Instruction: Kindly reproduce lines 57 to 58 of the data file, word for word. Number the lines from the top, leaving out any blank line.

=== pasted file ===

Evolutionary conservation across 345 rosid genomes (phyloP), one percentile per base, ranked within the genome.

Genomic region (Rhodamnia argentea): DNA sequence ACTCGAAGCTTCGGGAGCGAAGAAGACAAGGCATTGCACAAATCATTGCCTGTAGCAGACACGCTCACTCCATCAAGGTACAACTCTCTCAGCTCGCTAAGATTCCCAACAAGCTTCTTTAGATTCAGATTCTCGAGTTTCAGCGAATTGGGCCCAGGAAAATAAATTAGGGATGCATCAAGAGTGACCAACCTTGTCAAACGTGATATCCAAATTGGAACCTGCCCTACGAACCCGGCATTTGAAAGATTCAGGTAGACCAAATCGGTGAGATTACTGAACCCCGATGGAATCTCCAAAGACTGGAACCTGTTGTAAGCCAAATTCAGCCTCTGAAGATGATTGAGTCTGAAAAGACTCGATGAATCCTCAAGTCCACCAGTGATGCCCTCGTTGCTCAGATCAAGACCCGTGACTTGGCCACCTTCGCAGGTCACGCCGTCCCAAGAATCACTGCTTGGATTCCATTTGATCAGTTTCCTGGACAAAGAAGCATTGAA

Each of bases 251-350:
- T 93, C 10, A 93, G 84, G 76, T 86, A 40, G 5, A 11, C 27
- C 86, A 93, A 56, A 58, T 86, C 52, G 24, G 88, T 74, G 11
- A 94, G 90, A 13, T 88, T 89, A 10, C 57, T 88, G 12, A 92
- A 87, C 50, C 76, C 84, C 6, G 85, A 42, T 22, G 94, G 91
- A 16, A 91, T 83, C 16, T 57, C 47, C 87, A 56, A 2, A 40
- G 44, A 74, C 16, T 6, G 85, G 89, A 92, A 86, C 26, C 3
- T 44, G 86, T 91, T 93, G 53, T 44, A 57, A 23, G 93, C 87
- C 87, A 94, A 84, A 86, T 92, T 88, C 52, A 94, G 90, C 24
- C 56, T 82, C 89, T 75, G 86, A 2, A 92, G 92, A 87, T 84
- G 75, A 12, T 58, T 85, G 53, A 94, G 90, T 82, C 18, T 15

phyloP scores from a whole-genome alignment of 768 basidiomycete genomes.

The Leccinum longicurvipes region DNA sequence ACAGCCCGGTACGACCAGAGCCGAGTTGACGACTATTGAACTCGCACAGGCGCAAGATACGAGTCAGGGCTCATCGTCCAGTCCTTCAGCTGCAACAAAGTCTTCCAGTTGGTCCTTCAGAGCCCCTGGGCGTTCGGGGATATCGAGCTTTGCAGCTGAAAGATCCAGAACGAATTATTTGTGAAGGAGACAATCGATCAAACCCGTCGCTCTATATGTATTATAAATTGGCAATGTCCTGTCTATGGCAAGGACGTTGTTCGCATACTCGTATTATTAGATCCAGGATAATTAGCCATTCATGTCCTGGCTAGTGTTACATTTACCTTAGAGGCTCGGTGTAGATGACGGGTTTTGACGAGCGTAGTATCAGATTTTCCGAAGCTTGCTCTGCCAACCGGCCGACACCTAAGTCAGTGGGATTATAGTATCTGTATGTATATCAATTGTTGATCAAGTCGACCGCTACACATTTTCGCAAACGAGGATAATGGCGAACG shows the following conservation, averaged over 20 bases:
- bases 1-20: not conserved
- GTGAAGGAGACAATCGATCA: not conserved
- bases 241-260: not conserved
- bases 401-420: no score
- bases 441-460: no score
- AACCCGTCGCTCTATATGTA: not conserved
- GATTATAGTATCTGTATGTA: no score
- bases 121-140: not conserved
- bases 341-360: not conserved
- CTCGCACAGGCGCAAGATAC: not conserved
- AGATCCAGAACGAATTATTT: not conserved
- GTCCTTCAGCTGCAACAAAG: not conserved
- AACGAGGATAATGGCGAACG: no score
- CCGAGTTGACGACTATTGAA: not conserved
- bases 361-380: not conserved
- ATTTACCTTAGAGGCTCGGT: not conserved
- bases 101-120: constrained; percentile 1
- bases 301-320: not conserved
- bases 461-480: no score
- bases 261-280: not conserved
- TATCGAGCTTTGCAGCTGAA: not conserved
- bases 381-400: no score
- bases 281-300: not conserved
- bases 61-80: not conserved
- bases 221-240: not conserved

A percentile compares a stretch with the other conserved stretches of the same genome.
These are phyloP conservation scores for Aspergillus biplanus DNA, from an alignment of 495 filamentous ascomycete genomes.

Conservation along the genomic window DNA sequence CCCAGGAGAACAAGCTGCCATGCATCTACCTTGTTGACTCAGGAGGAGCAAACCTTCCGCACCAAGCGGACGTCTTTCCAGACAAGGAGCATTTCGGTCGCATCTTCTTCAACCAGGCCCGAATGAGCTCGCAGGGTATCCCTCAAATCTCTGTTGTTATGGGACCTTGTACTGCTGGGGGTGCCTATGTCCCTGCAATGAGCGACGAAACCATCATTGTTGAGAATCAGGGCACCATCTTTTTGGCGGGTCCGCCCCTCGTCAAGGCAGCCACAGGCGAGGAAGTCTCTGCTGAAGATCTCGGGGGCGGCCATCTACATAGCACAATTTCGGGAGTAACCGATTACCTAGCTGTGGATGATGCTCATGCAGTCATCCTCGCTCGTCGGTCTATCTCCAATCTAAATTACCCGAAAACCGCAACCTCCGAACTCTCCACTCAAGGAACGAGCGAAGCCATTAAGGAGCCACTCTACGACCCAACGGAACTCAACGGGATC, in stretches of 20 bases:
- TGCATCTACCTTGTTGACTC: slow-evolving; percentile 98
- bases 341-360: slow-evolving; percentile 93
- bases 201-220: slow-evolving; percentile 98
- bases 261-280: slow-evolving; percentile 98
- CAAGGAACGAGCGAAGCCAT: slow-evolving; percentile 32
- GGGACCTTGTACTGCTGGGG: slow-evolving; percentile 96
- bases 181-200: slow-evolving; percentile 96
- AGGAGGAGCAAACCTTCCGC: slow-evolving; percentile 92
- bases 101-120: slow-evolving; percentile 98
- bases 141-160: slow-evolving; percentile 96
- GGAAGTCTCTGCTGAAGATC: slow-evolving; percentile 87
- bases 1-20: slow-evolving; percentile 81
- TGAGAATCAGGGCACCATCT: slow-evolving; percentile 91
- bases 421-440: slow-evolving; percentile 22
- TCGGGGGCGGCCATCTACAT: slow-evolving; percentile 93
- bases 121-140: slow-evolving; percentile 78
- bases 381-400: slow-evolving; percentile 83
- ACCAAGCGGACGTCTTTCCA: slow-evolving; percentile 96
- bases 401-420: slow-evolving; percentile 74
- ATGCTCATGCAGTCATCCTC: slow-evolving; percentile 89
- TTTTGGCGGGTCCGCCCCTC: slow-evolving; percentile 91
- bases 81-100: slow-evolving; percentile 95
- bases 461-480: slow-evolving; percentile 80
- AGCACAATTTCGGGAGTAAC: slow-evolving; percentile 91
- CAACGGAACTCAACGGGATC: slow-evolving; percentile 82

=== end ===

- bases 421-440: slow-evolving; percentile 22
- TCGGGGGCGGCCATCTACAT: slow-evolving; percentile 93